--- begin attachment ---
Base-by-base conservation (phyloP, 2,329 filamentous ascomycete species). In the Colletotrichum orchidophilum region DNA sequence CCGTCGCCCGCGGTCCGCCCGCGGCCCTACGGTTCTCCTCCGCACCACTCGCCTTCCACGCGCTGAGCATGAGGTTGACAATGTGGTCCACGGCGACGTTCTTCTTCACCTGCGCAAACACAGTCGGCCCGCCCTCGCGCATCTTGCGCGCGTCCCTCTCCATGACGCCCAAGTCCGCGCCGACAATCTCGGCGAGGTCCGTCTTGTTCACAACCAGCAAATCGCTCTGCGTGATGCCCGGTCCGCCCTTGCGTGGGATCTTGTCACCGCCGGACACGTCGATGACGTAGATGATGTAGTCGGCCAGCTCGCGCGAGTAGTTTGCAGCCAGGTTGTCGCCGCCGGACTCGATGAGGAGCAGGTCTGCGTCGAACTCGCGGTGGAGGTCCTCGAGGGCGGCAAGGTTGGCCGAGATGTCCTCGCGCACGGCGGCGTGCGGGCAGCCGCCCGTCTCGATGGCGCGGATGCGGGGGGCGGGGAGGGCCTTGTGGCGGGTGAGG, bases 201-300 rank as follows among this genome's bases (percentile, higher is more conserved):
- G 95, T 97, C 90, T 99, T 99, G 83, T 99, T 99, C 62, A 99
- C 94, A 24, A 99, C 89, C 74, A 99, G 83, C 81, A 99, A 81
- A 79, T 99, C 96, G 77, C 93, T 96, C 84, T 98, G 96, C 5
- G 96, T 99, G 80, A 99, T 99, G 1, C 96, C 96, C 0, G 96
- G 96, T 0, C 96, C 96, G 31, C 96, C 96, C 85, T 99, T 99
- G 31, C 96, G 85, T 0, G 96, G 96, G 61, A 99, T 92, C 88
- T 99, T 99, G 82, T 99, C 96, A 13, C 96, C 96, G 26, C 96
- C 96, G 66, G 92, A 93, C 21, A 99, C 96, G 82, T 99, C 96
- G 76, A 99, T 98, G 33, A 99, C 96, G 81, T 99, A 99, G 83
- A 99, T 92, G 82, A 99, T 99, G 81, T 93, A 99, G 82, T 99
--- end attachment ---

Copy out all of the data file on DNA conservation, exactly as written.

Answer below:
Base-by-base conservation (phyloP, 2,329 filamentous ascomycete species). In the Colletotrichum orchidophilum region DNA sequence CCGTCGCCCGCGGTCCGCCCGCGGCCCTACGGTTCTCCTCCGCACCACTCGCCTTCCACGCGCTGAGCATGAGGTTGACAATGTGGTCCACGGCGACGTTCTTCTTCACCTGCGCAAACACAGTCGGCCCGCCCTCGCGCATCTTGCGCGCGTCCCTCTCCATGACGCCCAAGTCCGCGCCGACAATCTCGGCGAGGTCCGTCTTGTTCACAACCAGCAAATCGCTCTGCGTGATGCCCGGTCCGCCCTTGCGTGGGATCTTGTCACCGCCGGACACGTCGATGACGTAGATGATGTAGTCGGCCAGCTCGCGCGAGTAGTTTGCAGCCAGGTTGTCGCCGCCGGACTCGATGAGGAGCAGGTCTGCGTCGAACTCGCGGTGGAGGTCCTCGAGGGCGGCAAGGTTGGCCGAGATGTCCTCGCGCACGGCGGCGTGCGGGCAGCCGCCCGTCTCGATGGCGCGGATGCGGGGGGCGGGGAGGGCCTTGTGGCGGGTGAGG, bases 201-300 rank as follows among this genome's bases (percentile, higher is more conserved):
- G 95, T 97, C 90, T 99, T 99, G 83, T 99, T 99, C 62, A 99
- C 94, A 24, A 99, C 89, C 74, A 99, G 83, C 81, A 99, A 81
- A 79, T 99, C 96, G 77, C 93, T 96, C 84, T 98, G 96, C 5
- G 96, T 99, G 80, A 99, T 99, G 1, C 96, C 96, C 0, G 96
- G 96, T 0, C 96, C 96, G 31, C 96, C 96, C 85, T 99, T 99
- G 31, C 96, G 85, T 0, G 96, G 96, G 61, A 99, T 92, C 88
- T 99, T 99, G 82, T 99, C 96, A 13, C 96, C 96, G 26, C 96
- C 96, G 66, G 92, A 93, C 21, A 99, C 96, G 82, T 99, C 96
- G 76, A 99, T 98, G 33, A 99, C 96, G 81, T 99, A 99, G 83
- A 99, T 92, G 82, A 99, T 99, G 81, T 93, A 99, G 82, T 99